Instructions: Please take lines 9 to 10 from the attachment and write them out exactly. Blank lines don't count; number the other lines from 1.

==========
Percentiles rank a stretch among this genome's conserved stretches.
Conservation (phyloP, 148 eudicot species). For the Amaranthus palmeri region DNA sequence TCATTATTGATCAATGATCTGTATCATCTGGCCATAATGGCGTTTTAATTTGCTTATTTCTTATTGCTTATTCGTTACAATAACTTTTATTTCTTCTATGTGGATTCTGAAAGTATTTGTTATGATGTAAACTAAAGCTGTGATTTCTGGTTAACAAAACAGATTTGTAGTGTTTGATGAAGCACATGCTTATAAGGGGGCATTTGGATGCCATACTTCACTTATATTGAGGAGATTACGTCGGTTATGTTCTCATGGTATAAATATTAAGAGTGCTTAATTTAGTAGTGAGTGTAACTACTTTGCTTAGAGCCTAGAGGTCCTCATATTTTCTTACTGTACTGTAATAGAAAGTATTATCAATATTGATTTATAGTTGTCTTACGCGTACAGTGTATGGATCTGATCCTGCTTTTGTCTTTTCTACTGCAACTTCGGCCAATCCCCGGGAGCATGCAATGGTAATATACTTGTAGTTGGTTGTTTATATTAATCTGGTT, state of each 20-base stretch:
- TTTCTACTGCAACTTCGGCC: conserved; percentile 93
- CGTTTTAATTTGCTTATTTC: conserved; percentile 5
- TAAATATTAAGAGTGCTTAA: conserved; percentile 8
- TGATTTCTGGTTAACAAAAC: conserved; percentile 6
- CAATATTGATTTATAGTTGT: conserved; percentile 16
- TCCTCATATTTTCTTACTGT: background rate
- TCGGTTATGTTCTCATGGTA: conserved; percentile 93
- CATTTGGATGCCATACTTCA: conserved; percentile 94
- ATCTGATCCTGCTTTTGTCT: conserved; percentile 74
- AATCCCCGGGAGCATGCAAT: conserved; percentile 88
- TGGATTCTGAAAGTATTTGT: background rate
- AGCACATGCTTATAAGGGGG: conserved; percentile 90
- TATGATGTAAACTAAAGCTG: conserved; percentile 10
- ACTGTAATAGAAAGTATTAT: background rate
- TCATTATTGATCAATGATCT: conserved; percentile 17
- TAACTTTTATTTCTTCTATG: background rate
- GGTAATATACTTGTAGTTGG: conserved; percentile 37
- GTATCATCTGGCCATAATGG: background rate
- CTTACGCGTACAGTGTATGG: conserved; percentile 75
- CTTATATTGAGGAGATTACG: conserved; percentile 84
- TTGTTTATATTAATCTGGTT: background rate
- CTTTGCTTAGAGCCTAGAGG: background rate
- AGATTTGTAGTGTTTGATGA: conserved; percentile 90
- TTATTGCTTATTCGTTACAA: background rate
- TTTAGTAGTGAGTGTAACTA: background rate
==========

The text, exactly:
- TCGGTTATGTTCTCATGGTA: conserved; percentile 93
- CATTTGGATGCCATACTTCA: conserved; percentile 94